For years, calcium has been the go-to nutrient for keeping bones healthy and strong. However, new studies are emphasizing that without vitamin D, calcium can be rendered ineffective, especially in women.
“Vitamin D is more important than we really knew,” says Barbara Croft, M.D., a gynecologist at Piedmont Atlanta. “We are in a shifting time now with new research.”
Many women experience accelerated bone loss during menopause, she explains.
“If this goes on over time, it can lead to osteoporosis,” she explains. “It’s estimated that as many as 50 percent of Caucasian women will have a bone fracture in their lifetime.”
To maximize calcium’s bone-building benefits and prevent bone fractures, women need to incorporate enough vitamin D into their diet.
“If you’re deficient in vitamin D, you can’t even absorb the calcium you get either in your diet or with a supplement,” says Dr. Croft.
The general recommendation for most adults is 600 IU of vitamin D a day. Some people require more, so talk with your physician about your specific requirements.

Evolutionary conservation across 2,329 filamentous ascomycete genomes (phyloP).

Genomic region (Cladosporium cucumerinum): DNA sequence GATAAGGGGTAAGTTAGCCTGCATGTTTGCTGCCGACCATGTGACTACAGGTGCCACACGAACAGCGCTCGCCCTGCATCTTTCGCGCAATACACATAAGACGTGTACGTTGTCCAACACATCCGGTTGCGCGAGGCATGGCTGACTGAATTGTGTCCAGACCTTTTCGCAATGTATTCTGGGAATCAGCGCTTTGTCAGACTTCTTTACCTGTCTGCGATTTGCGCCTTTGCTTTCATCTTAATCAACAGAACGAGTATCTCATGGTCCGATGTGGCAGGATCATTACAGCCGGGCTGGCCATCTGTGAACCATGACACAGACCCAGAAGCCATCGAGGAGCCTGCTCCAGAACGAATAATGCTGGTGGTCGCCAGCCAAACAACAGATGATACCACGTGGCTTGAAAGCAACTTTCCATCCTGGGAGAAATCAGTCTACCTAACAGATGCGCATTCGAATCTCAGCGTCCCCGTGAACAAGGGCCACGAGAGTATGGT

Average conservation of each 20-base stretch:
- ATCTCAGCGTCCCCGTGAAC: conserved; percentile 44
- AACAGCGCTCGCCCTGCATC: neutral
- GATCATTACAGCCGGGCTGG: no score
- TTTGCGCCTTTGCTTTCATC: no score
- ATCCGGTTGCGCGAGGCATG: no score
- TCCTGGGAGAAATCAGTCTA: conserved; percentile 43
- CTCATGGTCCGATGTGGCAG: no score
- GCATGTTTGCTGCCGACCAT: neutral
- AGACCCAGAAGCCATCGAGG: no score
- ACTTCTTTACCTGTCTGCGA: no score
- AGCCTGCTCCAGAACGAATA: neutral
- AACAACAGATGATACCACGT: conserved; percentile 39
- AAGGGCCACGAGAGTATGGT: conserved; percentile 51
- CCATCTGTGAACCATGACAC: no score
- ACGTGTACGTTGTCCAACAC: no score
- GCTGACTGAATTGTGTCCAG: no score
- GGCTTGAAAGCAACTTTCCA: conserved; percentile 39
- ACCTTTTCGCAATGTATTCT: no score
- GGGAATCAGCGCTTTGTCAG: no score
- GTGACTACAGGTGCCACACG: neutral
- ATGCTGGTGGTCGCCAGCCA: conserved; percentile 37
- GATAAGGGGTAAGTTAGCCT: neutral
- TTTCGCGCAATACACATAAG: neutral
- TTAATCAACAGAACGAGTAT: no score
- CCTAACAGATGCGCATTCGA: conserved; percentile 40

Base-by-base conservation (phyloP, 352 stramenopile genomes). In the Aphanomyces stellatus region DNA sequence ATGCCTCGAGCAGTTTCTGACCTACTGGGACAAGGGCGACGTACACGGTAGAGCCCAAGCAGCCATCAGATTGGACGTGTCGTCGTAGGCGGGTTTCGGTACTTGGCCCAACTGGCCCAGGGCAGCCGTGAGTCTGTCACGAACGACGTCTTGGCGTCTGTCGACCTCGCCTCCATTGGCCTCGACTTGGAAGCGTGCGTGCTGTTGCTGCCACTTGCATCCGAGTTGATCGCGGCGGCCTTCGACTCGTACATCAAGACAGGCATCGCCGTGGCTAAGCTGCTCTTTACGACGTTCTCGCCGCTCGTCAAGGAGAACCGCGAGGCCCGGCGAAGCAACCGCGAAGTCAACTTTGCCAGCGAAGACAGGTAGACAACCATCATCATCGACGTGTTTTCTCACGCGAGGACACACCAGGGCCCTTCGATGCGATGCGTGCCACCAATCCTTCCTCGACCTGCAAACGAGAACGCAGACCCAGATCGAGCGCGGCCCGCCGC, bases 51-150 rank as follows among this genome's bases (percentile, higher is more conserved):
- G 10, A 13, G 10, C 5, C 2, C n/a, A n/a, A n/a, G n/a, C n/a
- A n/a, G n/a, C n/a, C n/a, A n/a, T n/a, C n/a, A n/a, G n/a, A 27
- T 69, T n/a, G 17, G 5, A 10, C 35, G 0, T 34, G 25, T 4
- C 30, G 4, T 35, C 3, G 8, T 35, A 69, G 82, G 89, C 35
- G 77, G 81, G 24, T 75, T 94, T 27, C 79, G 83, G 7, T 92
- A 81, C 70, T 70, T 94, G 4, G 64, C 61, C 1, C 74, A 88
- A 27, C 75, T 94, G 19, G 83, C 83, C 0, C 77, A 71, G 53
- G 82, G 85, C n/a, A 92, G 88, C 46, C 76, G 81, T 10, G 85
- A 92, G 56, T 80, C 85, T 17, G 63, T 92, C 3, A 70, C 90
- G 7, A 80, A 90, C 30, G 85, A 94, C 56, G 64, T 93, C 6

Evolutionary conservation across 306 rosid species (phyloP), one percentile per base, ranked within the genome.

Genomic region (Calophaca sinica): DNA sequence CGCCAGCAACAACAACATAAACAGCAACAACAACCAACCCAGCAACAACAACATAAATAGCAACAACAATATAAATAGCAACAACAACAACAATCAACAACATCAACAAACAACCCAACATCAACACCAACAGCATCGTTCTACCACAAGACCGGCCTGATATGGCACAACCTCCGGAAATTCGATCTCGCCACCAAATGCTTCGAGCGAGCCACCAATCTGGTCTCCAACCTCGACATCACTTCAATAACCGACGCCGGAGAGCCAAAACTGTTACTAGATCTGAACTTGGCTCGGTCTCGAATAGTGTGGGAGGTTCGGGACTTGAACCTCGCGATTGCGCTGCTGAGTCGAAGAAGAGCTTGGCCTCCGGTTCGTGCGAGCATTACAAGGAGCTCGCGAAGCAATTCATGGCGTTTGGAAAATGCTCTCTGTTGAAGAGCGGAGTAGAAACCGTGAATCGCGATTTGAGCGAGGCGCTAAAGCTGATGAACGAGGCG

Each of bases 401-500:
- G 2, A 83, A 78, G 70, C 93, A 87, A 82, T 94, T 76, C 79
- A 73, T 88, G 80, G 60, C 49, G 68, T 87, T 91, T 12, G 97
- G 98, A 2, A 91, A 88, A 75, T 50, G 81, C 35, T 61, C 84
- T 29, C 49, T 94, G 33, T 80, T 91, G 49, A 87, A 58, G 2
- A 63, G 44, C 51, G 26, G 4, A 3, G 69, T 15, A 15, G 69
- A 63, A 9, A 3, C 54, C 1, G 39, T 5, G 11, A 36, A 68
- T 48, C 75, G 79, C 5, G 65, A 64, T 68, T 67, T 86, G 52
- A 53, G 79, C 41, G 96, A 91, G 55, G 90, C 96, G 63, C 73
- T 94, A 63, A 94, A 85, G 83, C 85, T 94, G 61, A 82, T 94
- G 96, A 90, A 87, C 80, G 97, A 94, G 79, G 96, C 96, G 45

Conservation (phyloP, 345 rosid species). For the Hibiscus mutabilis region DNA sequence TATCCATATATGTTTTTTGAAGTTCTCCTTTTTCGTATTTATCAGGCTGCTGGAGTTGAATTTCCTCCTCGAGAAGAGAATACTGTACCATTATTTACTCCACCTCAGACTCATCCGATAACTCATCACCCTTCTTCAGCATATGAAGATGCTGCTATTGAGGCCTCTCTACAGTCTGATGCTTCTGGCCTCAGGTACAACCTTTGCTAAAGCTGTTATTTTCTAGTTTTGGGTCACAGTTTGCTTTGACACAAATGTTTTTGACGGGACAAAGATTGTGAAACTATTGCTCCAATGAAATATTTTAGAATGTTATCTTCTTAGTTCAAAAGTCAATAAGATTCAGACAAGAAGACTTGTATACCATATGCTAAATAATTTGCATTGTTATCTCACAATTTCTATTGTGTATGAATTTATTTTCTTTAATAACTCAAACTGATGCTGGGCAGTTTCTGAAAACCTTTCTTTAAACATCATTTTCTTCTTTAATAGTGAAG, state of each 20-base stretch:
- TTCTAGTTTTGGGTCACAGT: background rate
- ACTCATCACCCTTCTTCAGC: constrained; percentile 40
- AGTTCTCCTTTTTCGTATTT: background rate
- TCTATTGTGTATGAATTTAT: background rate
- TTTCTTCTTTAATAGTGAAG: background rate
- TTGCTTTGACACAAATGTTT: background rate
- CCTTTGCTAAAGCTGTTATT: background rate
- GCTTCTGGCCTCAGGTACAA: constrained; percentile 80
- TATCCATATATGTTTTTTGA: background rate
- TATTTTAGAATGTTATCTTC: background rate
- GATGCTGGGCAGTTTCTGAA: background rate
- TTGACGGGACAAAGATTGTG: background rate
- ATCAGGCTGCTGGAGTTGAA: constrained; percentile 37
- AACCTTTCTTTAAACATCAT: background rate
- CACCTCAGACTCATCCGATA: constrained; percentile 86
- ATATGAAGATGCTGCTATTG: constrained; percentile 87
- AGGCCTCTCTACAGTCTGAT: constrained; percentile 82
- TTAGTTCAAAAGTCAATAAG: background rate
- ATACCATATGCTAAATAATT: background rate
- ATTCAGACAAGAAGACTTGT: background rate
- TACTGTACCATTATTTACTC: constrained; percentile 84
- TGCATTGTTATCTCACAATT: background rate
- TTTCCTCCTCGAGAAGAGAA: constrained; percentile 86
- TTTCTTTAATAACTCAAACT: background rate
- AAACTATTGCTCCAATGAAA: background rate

Maintaining healthy vitamin D levels is important not only for women going through menopause, but also for children, teens and pregnant women.
“All prenatal vitamins are fortified with vitamin D,” she says.
Dr. Croft says many of her patients have their vitamin D levels checked regularly by a primary care physician and notes that it is especially important for some women to keep an eye on their vitamin D level.
“In patients who are interested in their osteoporosis risk or their family history of osteoporosis, I recommend that they get their vitamin D level checked,” she says. “This will determine if what they’re now doing is adequate.”
Click here more information about how vitamin D can help prevent bone fractures.